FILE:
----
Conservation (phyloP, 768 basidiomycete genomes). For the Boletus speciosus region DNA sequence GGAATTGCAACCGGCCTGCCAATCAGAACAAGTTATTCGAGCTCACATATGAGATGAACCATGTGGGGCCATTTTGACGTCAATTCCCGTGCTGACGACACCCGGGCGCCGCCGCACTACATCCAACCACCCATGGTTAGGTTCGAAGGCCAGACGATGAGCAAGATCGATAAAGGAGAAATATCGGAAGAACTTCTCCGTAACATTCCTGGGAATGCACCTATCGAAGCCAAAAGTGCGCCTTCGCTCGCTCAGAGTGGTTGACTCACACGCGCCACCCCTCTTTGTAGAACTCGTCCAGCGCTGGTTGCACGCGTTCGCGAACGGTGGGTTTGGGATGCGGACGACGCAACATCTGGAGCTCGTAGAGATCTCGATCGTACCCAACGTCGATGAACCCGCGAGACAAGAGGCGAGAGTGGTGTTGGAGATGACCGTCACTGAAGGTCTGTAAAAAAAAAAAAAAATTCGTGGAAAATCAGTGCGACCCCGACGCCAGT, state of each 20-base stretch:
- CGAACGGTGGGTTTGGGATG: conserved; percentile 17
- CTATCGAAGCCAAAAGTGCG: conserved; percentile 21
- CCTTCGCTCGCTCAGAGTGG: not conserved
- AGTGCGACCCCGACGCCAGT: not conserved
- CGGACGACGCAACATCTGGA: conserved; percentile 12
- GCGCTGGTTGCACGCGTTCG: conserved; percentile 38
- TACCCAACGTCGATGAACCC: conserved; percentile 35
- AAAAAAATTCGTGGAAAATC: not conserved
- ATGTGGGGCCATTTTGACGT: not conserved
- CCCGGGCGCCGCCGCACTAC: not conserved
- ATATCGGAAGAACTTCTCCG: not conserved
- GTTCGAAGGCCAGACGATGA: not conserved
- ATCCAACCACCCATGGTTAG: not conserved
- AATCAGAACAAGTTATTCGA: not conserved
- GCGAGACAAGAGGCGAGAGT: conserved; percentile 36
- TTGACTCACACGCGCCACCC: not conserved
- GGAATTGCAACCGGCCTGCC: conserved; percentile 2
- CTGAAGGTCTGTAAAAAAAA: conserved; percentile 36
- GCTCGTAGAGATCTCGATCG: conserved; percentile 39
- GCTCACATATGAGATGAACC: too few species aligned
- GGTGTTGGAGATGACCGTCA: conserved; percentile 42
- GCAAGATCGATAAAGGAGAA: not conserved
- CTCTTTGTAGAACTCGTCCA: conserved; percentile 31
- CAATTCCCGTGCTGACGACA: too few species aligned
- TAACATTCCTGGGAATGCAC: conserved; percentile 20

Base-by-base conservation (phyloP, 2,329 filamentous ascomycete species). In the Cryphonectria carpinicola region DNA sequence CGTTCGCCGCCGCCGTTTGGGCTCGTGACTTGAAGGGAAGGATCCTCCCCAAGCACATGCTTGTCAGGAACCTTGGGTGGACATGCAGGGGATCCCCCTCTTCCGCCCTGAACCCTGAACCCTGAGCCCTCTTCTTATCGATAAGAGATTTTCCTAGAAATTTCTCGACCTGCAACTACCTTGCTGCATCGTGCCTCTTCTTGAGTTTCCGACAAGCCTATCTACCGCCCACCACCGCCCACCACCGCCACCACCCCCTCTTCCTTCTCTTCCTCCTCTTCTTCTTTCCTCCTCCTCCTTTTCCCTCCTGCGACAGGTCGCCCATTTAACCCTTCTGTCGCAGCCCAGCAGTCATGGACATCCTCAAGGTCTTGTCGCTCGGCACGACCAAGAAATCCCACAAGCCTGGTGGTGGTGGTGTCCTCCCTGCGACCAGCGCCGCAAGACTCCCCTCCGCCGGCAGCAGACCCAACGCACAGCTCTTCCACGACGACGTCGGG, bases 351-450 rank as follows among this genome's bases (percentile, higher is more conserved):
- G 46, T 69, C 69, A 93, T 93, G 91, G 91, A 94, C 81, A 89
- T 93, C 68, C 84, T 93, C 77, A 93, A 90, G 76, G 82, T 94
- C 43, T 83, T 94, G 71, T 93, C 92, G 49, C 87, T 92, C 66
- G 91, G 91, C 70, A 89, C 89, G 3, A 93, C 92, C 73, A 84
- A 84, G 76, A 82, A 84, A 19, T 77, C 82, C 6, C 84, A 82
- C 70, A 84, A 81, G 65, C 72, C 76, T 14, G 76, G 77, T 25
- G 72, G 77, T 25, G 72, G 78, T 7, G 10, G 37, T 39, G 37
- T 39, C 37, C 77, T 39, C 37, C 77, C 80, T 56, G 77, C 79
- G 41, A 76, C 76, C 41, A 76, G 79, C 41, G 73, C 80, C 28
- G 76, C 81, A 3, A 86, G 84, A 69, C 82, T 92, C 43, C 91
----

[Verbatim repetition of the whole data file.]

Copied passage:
Conservation (phyloP, 768 basidiomycete genomes). For the Boletus speciosus region DNA sequence GGAATTGCAACCGGCCTGCCAATCAGAACAAGTTATTCGAGCTCACATATGAGATGAACCATGTGGGGCCATTTTGACGTCAATTCCCGTGCTGACGACACCCGGGCGCCGCCGCACTACATCCAACCACCCATGGTTAGGTTCGAAGGCCAGACGATGAGCAAGATCGATAAAGGAGAAATATCGGAAGAACTTCTCCGTAACATTCCTGGGAATGCACCTATCGAAGCCAAAAGTGCGCCTTCGCTCGCTCAGAGTGGTTGACTCACACGCGCCACCCCTCTTTGTAGAACTCGTCCAGCGCTGGTTGCACGCGTTCGCGAACGGTGGGTTTGGGATGCGGACGACGCAACATCTGGAGCTCGTAGAGATCTCGATCGTACCCAACGTCGATGAACCCGCGAGACAAGAGGCGAGAGTGGTGTTGGAGATGACCGTCACTGAAGGTCTGTAAAAAAAAAAAAAAATTCGTGGAAAATCAGTGCGACCCCGACGCCAGT, state of each 20-base stretch:
- CGAACGGTGGGTTTGGGATG: conserved; percentile 17
- CTATCGAAGCCAAAAGTGCG: conserved; percentile 21
- CCTTCGCTCGCTCAGAGTGG: not conserved
- AGTGCGACCCCGACGCCAGT: not conserved
- CGGACGACGCAACATCTGGA: conserved; percentile 12
- GCGCTGGTTGCACGCGTTCG: conserved; percentile 38
- TACCCAACGTCGATGAACCC: conserved; percentile 35
- AAAAAAATTCGTGGAAAATC: not conserved
- ATGTGGGGCCATTTTGACGT: not conserved
- CCCGGGCGCCGCCGCACTAC: not conserved
- ATATCGGAAGAACTTCTCCG: not conserved
- GTTCGAAGGCCAGACGATGA: not conserved
- ATCCAACCACCCATGGTTAG: not conserved
- AATCAGAACAAGTTATTCGA: not conserved
- GCGAGACAAGAGGCGAGAGT: conserved; percentile 36
- TTGACTCACACGCGCCACCC: not conserved
- GGAATTGCAACCGGCCTGCC: conserved; percentile 2
- CTGAAGGTCTGTAAAAAAAA: conserved; percentile 36
- GCTCGTAGAGATCTCGATCG: conserved; percentile 39
- GCTCACATATGAGATGAACC: too few species aligned
- GGTGTTGGAGATGACCGTCA: conserved; percentile 42
- GCAAGATCGATAAAGGAGAA: not conserved
- CTCTTTGTAGAACTCGTCCA: conserved; percentile 31
- CAATTCCCGTGCTGACGACA: too few species aligned
- TAACATTCCTGGGAATGCAC: conserved; percentile 20

Base-by-base conservation (phyloP, 2,329 filamentous ascomycete species). In the Cryphonectria carpinicola region DNA sequence CGTTCGCCGCCGCCGTTTGGGCTCGTGACTTGAAGGGAAGGATCCTCCCCAAGCACATGCTTGTCAGGAACCTTGGGTGGACATGCAGGGGATCCCCCTCTTCCGCCCTGAACCCTGAACCCTGAGCCCTCTTCTTATCGATAAGAGATTTTCCTAGAAATTTCTCGACCTGCAACTACCTTGCTGCATCGTGCCTCTTCTTGAGTTTCCGACAAGCCTATCTACCGCCCACCACCGCCCACCACCGCCACCACCCCCTCTTCCTTCTCTTCCTCCTCTTCTTCTTTCCTCCTCCTCCTTTTCCCTCCTGCGACAGGTCGCCCATTTAACCCTTCTGTCGCAGCCCAGCAGTCATGGACATCCTCAAGGTCTTGTCGCTCGGCACGACCAAGAAATCCCACAAGCCTGGTGGTGGTGGTGTCCTCCCTGCGACCAGCGCCGCAAGACTCCCCTCCGCCGGCAGCAGACCCAACGCACAGCTCTTCCACGACGACGTCGGG, bases 351-450 rank as follows among this genome's bases (percentile, higher is more conserved):
- G 46, T 69, C 69, A 93, T 93, G 91, G 91, A 94, C 81, A 89
- T 93, C 68, C 84, T 93, C 77, A 93, A 90, G 76, G 82, T 94
- C 43, T 83, T 94, G 71, T 93, C 92, G 49, C 87, T 92, C 66
- G 91, G 91, C 70, A 89, C 89, G 3, A 93, C 92, C 73, A 84
- A 84, G 76, A 82, A 84, A 19, T 77, C 82, C 6, C 84, A 82
- C 70, A 84, A 81, G 65, C 72, C 76, T 14, G 76, G 77, T 25
- G 72, G 77, T 25, G 72, G 78, T 7, G 10, G 37, T 39, G 37
- T 39, C 37, C 77, T 39, C 37, C 77, C 80, T 56, G 77, C 79
- G 41, A 76, C 76, C 41, A 76, G 79, C 41, G 73, C 80, C 28
- G 76, C 81, A 3, A 86, G 84, A 69, C 82, T 92, C 43, C 91